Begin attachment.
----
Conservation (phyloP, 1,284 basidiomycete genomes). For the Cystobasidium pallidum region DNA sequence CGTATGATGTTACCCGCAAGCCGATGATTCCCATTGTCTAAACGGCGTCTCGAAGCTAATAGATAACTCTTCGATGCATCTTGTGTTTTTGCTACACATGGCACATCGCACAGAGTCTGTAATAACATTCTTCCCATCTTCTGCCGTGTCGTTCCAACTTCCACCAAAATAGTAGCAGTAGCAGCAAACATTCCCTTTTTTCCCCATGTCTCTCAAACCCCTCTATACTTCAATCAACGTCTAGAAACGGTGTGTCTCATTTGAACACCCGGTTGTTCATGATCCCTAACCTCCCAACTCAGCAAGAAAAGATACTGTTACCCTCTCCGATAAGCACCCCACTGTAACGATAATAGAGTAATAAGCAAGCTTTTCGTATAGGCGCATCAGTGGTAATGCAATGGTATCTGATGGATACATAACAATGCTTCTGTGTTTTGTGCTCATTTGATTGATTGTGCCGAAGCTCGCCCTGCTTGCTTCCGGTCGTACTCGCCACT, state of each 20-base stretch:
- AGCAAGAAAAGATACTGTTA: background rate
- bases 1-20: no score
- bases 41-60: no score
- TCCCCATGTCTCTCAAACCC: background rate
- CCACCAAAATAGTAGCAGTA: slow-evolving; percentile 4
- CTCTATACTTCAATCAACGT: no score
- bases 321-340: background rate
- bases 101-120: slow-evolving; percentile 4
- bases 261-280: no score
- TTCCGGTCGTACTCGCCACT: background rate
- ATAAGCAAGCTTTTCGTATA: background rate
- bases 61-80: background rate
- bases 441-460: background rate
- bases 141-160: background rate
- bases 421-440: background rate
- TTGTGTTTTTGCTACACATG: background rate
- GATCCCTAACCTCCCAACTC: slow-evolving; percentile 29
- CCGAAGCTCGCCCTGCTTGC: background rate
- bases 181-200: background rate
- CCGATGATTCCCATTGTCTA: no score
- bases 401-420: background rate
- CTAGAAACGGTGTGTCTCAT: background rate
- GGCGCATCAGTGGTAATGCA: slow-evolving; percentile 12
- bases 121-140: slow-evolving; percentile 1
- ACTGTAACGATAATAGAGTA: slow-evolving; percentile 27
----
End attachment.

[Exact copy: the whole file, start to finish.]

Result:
Conservation (phyloP, 1,284 basidiomycete genomes). For the Cystobasidium pallidum region DNA sequence CGTATGATGTTACCCGCAAGCCGATGATTCCCATTGTCTAAACGGCGTCTCGAAGCTAATAGATAACTCTTCGATGCATCTTGTGTTTTTGCTACACATGGCACATCGCACAGAGTCTGTAATAACATTCTTCCCATCTTCTGCCGTGTCGTTCCAACTTCCACCAAAATAGTAGCAGTAGCAGCAAACATTCCCTTTTTTCCCCATGTCTCTCAAACCCCTCTATACTTCAATCAACGTCTAGAAACGGTGTGTCTCATTTGAACACCCGGTTGTTCATGATCCCTAACCTCCCAACTCAGCAAGAAAAGATACTGTTACCCTCTCCGATAAGCACCCCACTGTAACGATAATAGAGTAATAAGCAAGCTTTTCGTATAGGCGCATCAGTGGTAATGCAATGGTATCTGATGGATACATAACAATGCTTCTGTGTTTTGTGCTCATTTGATTGATTGTGCCGAAGCTCGCCCTGCTTGCTTCCGGTCGTACTCGCCACT, state of each 20-base stretch:
- AGCAAGAAAAGATACTGTTA: background rate
- bases 1-20: no score
- bases 41-60: no score
- TCCCCATGTCTCTCAAACCC: background rate
- CCACCAAAATAGTAGCAGTA: slow-evolving; percentile 4
- CTCTATACTTCAATCAACGT: no score
- bases 321-340: background rate
- bases 101-120: slow-evolving; percentile 4
- bases 261-280: no score
- TTCCGGTCGTACTCGCCACT: background rate
- ATAAGCAAGCTTTTCGTATA: background rate
- bases 61-80: background rate
- bases 441-460: background rate
- bases 141-160: background rate
- bases 421-440: background rate
- TTGTGTTTTTGCTACACATG: background rate
- GATCCCTAACCTCCCAACTC: slow-evolving; percentile 29
- CCGAAGCTCGCCCTGCTTGC: background rate
- bases 181-200: background rate
- CCGATGATTCCCATTGTCTA: no score
- bases 401-420: background rate
- CTAGAAACGGTGTGTCTCAT: background rate
- GGCGCATCAGTGGTAATGCA: slow-evolving; percentile 12
- bases 121-140: slow-evolving; percentile 1
- ACTGTAACGATAATAGAGTA: slow-evolving; percentile 27